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'Rock'n'Roll Town…'

Cyndy Drue gave U2 their first exposure on American television in March, 1981 and has been playing their music on rock radio in Philadelphia throughout their entire career. Cyndy was at Lincoln Financial Field for last night's show and it got her thinking about the long history of the band in the city. Here's her review.

The set list.

'It's always exciting when U2 comes to town. We were one of the first cities to embrace this band. From way back, U2 knew that Philadelphia was a huge rock 'n roll town whose fans know a good thing when they hear it. 

After all, Philadelphia fans are credited with giving many acts their first support, most notably Bruce Springsteen, Billy Joel, Yes, Genesis, Pearl Jam - and U2. 

The earliest exposure came from the rock giant WMMR that's still playing them today with the station's 50th anniversary coming up next year. Bono has acknowledged that support from stage and in an interview with DJ Pierre Robert where he said, “I can't tell you what I had for breakfast yesterday, but I remember to this day, the people who supported us when we started out.” 

It was also Philadelphia where U2 made their American television debut in March of 1981. U2 appeared at a small club called the Bijou Café for about 50 people, and I named them “New Artist Pick of the Month” on my TV show that aired on KYW-TV. After an interview with Bono, I gave him a ride from the TV station at 5th & Market to his gig at 16th & Lombard Streets and met the band.  A snippet of that interview is on my website: www.CyndyDrue.com. (Bono had a mullet and I had a perm!)

Their rise was fast and steady, moving to The Ripley on South Street eight months after the Bijou for 500 early believers on November 18, 1981; the Tower Theater in Upper Darby for 3,000 during the War tour (May 13 + 14, 1983), and by the time of their fourth album, The Unforgettable Fire, they debuted at the Spectrum playing for 20,000 for two nights, April 22 + 24, 1985.

No matter when we became a fan and jumped in, we have held on and
maintained our allegiance and commitment. The love affair between U2 and Philadelphia continues today with the 30th anniversary celebration of The Joshua Tree at the biggest stadium in town, Lincoln Financial Field, where the Philadelphia Eagles play. 70,000 tickets sold out in less than an hour.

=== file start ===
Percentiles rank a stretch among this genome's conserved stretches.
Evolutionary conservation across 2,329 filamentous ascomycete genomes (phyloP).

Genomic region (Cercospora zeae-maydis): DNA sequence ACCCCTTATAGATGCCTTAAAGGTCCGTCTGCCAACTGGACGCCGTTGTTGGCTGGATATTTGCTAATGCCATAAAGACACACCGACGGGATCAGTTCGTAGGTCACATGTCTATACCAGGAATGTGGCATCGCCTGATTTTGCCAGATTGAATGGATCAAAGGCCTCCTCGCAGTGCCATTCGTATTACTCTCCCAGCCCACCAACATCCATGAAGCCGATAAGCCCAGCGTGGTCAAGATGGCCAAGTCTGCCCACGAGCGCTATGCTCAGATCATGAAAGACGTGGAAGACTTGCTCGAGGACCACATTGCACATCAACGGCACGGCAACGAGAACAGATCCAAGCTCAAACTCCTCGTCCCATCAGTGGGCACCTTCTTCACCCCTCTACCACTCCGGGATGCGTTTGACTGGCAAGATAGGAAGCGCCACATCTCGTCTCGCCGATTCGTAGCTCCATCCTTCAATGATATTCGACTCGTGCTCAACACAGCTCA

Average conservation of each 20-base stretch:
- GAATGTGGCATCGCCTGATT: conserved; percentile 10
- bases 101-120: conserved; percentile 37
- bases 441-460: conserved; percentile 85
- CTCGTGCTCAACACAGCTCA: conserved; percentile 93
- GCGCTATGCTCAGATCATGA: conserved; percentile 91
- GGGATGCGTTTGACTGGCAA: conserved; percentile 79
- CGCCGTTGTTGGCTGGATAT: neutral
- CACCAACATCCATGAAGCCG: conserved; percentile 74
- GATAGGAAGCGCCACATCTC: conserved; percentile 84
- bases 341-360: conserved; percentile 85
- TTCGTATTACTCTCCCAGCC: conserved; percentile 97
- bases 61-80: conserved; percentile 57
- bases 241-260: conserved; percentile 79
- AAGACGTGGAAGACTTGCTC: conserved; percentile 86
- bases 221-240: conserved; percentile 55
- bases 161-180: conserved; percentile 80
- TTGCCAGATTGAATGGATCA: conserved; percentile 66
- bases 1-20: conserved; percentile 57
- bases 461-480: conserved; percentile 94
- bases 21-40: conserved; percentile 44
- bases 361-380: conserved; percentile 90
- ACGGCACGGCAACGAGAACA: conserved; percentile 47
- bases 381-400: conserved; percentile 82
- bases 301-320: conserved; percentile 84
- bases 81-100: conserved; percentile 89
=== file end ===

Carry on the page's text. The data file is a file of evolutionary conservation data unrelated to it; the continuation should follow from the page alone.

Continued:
The last time U2 played here was also at the football stadium on July 14, 2011 for the 360 tour. That stage production was much more elaborate than this one. Last night there was no claw and massive steel construction. In fact, nothing but spotlights and smoke accompanied the show's open as the four band members launched into Sunday Bloody Sunday and let the music do the talking. 

And did it speak! New Year's Day, Bad, Pride in the Name of Love followed as the audience sang along.  The Joshua Tree was played next, track to track, and that's when the video screens came into play. We had heard that the band's longtime photographer Anton Corbijn who shot the 1987 album cover had created some stunning films to show on a screen the size of the stage for each song on The Joshua Tree. These were a fantastic compliment to the music and helped bring the audience in closer. Eventually, the band members were shown on screen too, something we've all become accustomed to at a live show, seeing the players up close. 

Hearing the songs from that iconic album – Where the Streets Have No Name, With or Without you, I Still Haven't Found What I'm Looking For, etc - created a new, more intimate connection with the band because we were revisiting it together after so many years. It's like a really good family reunion where all the memories are welcome and great to relive.

A nice long encore wrapped up the show starting with Miss Sarajevo, then, Mysterious Ways during which they showed remarkable people on the screen like Sister Mary Scullion who has been working to end homelessness in Philadelphia for over 40 years through her group Project Home.

One followed, the song that lends its name to Bono's campaigning organization The One Campaign that he announced here in Philadelphia at a 2005 rally Independence Mall. (Yet another connection we have is we gave Bono the Liberty Medal in 2007. It's awarded annually by the National Constitution Center to recognize leadership in the pursuit of freedom.) 

Beautiful Day, Elevation and Vertigo whipped us up into a frenzy, closing the show. 

Just like the four guys in U2 have stayed together all this time, so has Philadelphia's connection with them….

U2 and Philadelphia – still goin' strong after all these years. '

Were you at the show in Philadelphia? Tell us what it was like. Add your own review and photos on our tour pages.

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